COLLIER COUNTY, Fla. -- Firefighters Tuesday continued to battle a 6,000-acre brush fire in the Picayune Strand State Forest that is now 30 percent contained, as of 3:30 p.m. Tuesday.
Florida Highway Patrol has closed I-75 between State Road 29 exit 80 and Golden Gate Parkway exit 105. Collier Boulevard has now been closed from Golden Gate Parkway to Rattlesnake Hammock Road. It was previously closed just from Davis Boulevard to Rattlesnake Hammock.
Personnel from the Florida Forest Service and Florida Fish and Wildlife Conservation Commission and firefighters from Collier, Sarasota, Lee and Charlotte counties worked through the night Monday and into Tuesday battling a brush fire that started Sunday and spread throughout eastern Collier.
Weather conditions on Tuesday, including a wind that slightly shifted in direction, helped the fire spread and grow from 4,000 to 6,000 acres, said Dan Summers, director for Collier County Emergency Services.
"That wind shift blows a lot of these ambers into some of the unburnt areas from yesterday," Summers said. "And it's that dry and that volatile back there. So as that wind shift it's just like blowing across the camp fire in a different direction. You're going to push the embers in a different way and that's what's happened here with these little wind shifts."
The wind was first coming from the east and then started to slightly shift toward the north, Summers said.
"Any wind shift like that in a fire this big in conditions this dry really, you know, they really magnify the situation," he said.
A scout air craft is going to come into the area again to survey the fire so officials can get a better idea of how contained it is, Summers said.
"He'll do a GPS flyover and come up with containment acreage," he said.
Residents of several communities off Beck Boulevard in East Naples are being evacuated Tuesday afternoon, according to fire officials.
The Caloosahatchee Forestry Center announced a mandatory evacuation of Club Naples RV Resort, Panthers Walk RV Resort, Forest Glen Golf & Country Club and the horse stables along Newman Drive.
Samantha Quinn, mitigation specialist for the Florida Forest Service, said the decision to evacuate was made because the fire was moving closer to the communities.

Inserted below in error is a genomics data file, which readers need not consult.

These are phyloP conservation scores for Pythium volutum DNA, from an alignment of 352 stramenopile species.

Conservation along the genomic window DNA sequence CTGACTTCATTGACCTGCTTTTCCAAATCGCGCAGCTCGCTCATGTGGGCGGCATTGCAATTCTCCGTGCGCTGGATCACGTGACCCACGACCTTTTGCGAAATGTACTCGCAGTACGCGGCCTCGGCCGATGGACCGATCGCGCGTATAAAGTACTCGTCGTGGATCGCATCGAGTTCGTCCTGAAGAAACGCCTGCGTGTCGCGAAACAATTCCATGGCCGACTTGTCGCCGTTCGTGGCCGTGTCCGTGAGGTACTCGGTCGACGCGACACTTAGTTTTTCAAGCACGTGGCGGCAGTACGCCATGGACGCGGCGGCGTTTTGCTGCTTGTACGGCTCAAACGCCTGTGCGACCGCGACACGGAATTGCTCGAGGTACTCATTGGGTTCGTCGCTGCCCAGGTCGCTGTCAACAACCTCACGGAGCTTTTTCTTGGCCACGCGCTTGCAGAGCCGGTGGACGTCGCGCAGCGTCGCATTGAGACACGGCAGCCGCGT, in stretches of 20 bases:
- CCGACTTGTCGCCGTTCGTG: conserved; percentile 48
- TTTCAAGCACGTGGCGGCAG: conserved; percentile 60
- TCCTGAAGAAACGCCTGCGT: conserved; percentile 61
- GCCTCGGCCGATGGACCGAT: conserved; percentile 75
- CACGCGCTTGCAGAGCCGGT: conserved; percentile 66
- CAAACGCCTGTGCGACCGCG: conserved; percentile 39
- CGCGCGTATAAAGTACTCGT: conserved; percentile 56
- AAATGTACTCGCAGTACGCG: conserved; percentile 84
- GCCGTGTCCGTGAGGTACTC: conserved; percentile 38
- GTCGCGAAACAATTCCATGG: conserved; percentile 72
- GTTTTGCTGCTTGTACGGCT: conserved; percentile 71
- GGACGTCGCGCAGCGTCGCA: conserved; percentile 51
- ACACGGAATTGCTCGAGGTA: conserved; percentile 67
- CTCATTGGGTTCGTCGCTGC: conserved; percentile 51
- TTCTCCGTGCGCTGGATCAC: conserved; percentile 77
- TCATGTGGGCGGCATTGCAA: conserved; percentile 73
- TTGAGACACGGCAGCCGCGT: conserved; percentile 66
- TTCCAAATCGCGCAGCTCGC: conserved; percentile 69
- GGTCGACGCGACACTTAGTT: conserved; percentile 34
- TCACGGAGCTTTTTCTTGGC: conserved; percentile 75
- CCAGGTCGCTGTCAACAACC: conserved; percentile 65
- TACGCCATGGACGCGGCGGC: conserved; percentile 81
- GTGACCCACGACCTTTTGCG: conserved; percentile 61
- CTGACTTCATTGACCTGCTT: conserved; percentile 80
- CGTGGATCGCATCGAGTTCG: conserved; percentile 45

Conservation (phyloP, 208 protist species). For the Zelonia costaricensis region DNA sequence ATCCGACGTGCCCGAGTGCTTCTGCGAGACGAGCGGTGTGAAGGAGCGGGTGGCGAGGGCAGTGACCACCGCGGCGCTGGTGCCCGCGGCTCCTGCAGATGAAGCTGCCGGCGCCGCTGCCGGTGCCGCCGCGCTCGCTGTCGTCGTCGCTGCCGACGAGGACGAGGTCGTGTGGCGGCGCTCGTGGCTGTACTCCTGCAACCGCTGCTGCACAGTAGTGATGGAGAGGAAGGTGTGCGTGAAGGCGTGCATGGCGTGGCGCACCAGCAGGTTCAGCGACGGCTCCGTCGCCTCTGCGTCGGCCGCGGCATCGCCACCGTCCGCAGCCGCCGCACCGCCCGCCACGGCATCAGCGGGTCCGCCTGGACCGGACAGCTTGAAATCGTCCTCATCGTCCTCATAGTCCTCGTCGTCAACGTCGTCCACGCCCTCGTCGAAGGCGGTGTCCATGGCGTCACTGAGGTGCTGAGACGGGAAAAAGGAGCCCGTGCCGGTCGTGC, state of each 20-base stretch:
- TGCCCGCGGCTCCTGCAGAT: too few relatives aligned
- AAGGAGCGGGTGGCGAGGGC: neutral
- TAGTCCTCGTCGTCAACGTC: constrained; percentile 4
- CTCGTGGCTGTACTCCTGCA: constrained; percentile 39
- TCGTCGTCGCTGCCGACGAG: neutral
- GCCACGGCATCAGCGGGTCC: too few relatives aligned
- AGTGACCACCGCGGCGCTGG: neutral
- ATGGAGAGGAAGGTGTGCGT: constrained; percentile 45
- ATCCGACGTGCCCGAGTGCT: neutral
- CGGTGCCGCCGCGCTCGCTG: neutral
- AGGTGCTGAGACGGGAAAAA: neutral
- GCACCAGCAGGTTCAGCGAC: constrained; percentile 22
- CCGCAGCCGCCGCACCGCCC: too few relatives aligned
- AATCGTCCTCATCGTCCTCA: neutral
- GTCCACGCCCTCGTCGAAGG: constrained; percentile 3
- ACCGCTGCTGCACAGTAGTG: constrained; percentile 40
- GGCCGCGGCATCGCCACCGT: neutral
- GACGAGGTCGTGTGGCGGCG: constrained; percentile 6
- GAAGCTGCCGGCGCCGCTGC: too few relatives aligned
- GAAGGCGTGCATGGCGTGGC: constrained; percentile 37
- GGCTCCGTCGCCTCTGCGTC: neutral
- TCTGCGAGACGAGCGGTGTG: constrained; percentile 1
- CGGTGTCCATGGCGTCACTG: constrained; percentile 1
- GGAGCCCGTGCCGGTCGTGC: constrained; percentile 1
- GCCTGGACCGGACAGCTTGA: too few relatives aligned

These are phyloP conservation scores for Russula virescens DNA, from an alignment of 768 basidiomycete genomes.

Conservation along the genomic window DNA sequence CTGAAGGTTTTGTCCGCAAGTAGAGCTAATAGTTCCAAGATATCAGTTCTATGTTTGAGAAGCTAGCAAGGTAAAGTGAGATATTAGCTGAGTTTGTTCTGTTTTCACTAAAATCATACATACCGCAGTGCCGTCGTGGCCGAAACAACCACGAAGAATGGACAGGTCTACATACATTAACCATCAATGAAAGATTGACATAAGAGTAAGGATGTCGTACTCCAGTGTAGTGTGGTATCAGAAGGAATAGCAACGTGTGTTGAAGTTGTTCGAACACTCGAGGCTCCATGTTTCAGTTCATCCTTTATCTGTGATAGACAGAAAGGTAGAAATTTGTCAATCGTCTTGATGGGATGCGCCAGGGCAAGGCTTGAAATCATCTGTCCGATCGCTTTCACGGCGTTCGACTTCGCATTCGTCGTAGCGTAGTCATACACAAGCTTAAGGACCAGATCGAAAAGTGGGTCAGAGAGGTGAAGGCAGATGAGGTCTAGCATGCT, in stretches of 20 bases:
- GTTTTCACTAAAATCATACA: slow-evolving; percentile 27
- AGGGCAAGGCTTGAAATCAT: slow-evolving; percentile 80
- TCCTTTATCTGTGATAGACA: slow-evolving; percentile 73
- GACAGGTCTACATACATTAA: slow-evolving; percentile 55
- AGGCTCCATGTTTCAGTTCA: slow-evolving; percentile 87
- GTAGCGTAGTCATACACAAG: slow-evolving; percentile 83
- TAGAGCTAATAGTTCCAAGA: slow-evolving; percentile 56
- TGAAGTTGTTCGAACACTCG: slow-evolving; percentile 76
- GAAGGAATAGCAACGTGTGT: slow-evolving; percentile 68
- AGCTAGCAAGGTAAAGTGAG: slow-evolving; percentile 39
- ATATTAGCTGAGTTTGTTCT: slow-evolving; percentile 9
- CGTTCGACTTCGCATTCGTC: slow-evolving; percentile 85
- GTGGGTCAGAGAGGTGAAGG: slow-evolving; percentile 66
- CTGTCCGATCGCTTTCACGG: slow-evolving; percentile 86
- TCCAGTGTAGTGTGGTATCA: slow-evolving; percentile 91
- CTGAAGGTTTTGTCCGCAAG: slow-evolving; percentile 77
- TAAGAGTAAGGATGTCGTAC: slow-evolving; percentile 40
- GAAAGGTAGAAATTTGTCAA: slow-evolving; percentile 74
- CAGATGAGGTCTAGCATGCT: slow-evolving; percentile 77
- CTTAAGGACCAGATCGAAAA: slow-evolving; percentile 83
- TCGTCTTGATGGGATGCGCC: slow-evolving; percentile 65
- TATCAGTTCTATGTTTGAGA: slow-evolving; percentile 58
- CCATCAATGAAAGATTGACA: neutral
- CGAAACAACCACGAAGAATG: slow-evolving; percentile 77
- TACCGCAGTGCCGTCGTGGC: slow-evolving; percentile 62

"It's coming this way, that's why," she said. "Whenever it gets within the vicinity that the supervisor feels that's when a decision is made with command and the Forest Area supervisor."
But the fire's exact movement is hard to predict, she said.
"It's very erratic," Quinn said. "It's moving in a lot of different directions. So I can't tell you exactly where it's moving. I'd have to see it on a map. But it's heading in the vicinity of these communities and also the horse stables. So they're just trying to get everybody out so that there's no issue."
Crews were working Tuesday morning to contain the main fire, with boundaries of Beck Boulevard to the north, Sabal Palm Road to the south, Picayune State Park to the east and Collier Boulevard to the west.
Firefighters continued extinguishing small fires Tuesday that popped up on the outskirts of the Naples Lakes community, just east of Collier Boulevard on Rattlesnake Hammock Road.
Julie Cerach, who lives on Cerromar Drive, said she saw 40-50-foot flames burning the trees Monday night in a wooded area abutting Naples Lakes and Serenity Park. Firefighters arrived to battle the fire. A smaller fire started burning around lunchtime Tuesday.
“When I walked out my front door, I looked to the left and I saw flames,” she said. “I’m used to seeing it on the news in California, and I like it that way.”
Brian Roe, Naples Lakes’ general manager, said his office has kept in communication with the Collier County Sheriff’s Office and firefighters and has been sending emails to residents. Staff also watered the lawn nearest to Collier Boulevard, he said.